In 1971, the President of the United States Richard Nixon completely eradicated the gold standard system from the global economy.
How correct was that decision, and what conclusions can be drawn almost half a century later?
The age of gold
The gold standard* system arose in the 19th century, when the industrial revolution in Europe led to the expansion of international trade. A universal payment tool was required for the convenience of mutual settlements. Gold came to the rescue, becoming a measure of national currencies’ monetary value, the exchange rate of which depended on the volume of gold reserves of countries.
The introduction of the gold standard almost entirely eliminated inflation, contributing to the rapid development of trade relations and the stabilization of exchange rates.
The abandonment of the gold standard
Over time, the gold standard had changed formats, adapting to the economic realities and the changing geopolitical environment. The history of the gold standard as we know it ended on August 15, 1971, when the US government abolished the gold-based dollar law. The amount of precious metal in the country was insufficient to satisfy the growing global demand for the dollar — the main reserve currency*.
Alongside the abandonment of the gold standard, the restraining factor that prevented the printing of banknotes in unlimited quantities was no longer an issue. The world got flooded with money, the supply of which was backed only by trust in the countries that were the direct issuers of said currency.
In the chart: the money supply in the United States grew steadily until 1971. After the abandonment of the gold standard, it began to increase at a rapid pace.
The negative impact
Without a solid unified foundation like the gold standard, the global economy has lost stability and become difficult to manage. Imagine a ship with 197 captains aboard — one from each country. Everyone wants to sail in their own direction, and everyone is trying to turn the wheel in opposing directions. As a result, the ship makes erratic maneuvers and cannot stay the course. This is quite similar to what is happening with the modern economy, which has lost a constant reference point.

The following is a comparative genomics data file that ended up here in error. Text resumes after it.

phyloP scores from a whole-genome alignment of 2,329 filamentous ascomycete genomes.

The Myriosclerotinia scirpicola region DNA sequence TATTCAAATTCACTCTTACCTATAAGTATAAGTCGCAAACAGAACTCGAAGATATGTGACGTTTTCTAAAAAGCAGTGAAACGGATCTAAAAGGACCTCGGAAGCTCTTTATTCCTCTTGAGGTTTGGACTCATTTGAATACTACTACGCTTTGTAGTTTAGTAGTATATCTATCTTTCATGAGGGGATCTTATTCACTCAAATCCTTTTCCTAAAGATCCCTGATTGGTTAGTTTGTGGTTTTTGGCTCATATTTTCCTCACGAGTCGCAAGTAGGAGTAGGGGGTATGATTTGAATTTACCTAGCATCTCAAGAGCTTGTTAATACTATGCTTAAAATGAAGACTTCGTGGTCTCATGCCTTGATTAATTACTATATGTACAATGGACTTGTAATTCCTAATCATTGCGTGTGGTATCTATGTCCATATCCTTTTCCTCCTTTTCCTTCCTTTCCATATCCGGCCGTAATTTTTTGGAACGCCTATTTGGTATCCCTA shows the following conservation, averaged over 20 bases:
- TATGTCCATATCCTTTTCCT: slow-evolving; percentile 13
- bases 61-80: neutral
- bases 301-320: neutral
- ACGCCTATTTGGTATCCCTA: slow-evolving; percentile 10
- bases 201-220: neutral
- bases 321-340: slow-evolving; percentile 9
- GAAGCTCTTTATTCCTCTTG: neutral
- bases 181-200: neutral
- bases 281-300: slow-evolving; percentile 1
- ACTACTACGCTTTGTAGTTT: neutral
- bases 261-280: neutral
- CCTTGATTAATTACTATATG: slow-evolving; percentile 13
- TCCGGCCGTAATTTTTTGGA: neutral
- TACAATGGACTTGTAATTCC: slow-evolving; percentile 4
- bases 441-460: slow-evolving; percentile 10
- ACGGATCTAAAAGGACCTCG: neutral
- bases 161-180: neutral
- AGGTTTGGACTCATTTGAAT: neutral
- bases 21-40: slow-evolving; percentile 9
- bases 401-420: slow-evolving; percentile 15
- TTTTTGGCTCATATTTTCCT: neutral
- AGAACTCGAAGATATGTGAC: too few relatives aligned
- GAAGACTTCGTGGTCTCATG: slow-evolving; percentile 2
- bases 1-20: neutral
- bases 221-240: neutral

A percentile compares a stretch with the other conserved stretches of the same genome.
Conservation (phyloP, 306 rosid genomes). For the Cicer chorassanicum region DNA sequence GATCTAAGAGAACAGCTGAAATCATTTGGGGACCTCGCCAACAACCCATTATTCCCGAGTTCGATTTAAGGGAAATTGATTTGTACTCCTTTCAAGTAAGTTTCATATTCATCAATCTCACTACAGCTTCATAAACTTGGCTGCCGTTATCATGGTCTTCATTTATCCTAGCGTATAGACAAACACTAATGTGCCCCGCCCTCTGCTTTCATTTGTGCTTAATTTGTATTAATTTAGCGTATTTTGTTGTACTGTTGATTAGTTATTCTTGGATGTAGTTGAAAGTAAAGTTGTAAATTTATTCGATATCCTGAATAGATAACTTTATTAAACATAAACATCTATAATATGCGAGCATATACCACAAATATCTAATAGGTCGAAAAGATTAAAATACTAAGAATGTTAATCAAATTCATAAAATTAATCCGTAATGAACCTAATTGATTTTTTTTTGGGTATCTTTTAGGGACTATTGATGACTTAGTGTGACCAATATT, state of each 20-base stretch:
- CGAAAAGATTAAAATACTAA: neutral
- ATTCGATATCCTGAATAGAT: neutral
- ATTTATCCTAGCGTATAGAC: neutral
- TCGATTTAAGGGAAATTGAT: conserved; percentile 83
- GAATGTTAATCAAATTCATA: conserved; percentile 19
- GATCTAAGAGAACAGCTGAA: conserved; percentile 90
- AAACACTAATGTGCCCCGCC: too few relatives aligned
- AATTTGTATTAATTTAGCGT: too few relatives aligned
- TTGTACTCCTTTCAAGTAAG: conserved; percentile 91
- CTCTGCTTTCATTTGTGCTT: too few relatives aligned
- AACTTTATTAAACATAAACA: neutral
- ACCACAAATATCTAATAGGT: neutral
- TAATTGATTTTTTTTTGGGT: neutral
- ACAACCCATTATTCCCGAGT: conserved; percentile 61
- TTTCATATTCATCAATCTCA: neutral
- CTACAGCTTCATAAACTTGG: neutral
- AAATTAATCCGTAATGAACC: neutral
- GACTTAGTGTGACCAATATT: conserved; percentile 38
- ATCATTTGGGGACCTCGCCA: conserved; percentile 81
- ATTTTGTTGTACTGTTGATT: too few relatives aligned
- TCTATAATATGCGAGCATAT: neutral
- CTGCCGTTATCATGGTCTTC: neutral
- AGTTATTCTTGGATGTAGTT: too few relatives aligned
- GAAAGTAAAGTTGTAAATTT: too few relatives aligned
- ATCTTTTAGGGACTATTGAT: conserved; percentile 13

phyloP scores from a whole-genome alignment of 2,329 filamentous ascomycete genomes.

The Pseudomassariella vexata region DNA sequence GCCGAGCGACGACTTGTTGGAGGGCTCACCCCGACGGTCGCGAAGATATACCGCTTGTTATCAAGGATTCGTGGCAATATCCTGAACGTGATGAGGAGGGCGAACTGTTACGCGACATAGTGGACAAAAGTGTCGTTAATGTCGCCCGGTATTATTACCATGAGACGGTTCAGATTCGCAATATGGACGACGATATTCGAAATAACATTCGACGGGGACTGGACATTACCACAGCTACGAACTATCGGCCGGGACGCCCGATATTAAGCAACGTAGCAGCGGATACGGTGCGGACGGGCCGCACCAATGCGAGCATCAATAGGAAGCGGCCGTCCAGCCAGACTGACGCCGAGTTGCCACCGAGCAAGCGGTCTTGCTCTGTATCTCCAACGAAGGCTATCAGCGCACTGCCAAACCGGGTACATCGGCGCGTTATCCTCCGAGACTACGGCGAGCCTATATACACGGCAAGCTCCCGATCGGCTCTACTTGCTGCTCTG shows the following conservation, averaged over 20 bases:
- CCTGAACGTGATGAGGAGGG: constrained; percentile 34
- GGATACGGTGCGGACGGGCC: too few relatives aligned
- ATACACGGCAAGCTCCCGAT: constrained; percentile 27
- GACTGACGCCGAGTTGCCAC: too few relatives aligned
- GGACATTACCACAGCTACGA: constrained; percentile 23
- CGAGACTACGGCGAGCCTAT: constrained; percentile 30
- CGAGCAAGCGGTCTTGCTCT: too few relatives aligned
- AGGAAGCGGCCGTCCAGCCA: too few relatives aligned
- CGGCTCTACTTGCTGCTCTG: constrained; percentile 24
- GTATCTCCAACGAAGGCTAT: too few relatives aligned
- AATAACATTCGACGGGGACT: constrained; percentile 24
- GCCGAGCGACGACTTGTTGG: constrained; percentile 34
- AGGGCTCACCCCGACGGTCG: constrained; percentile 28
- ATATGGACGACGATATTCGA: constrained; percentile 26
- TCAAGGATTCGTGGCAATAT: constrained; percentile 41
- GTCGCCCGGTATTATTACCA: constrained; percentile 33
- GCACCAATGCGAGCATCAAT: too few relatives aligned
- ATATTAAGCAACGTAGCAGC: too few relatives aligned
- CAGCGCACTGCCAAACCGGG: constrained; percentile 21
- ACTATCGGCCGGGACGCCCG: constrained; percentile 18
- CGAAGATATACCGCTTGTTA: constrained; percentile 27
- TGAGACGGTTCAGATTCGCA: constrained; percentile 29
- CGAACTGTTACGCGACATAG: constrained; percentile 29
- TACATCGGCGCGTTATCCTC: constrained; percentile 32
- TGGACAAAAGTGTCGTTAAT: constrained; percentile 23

The uncontrolled issue of money not backed by a real asset has provoked ever-rising inflation. The extent of depreciation can be seen by tracing how the price of the dollar has changed against gold:
1972 — the price of an ounce of gold was $65
1999 — the price of an ounce of gold was $288
2019 — the price of an ounce of gold is $1,336 (уточнить в день публикации)
In the chart: rising gold prices amid declining purchasing power of the US dollar.
It is hardly surprising that, given these circumstances, crises follow one after another, and the public debt of some countries has reached alarming proportions.
Your own gold standard
In conditions of economic instability, anyone can strengthen their Financial Security with the help of gold.
Create a personal gold standard —
back up your finances with a stock of precious metal.
Unlike the currency, gold is inflation-proof, moreover, during a crisis, the price of the yellow metal usually increases. Therefore, it makes sense to store part of the savings in gold — such a commodity will protect the invested capital from depreciation, minimizing the effect of losses caused to currency assets.
Gold not only preserves the invested funds, but also constitutes a means of accumulation. Over the past decades, the yellow metal has been demonstrating an upward trend. Having bought gold 20 years ago, you would have increased your capital almost fivefold by now.
No currency guarantees long-term safety of savings. Gold is an eternal value that can withstand any economic threat, ensuring Financial Security for your family and yourself.
*The gold standard — a monetary system in which each economic unit of account (national currency) is based on a fixed quantity of gold. For example, the US twenty-dollar bill ($20) was equivalent to one ounce of gold (31,1 grams) in 1928.
*A reserve currency (aka anchor currency) — a universal currency held by central banks as part of their foreign exchange reserves.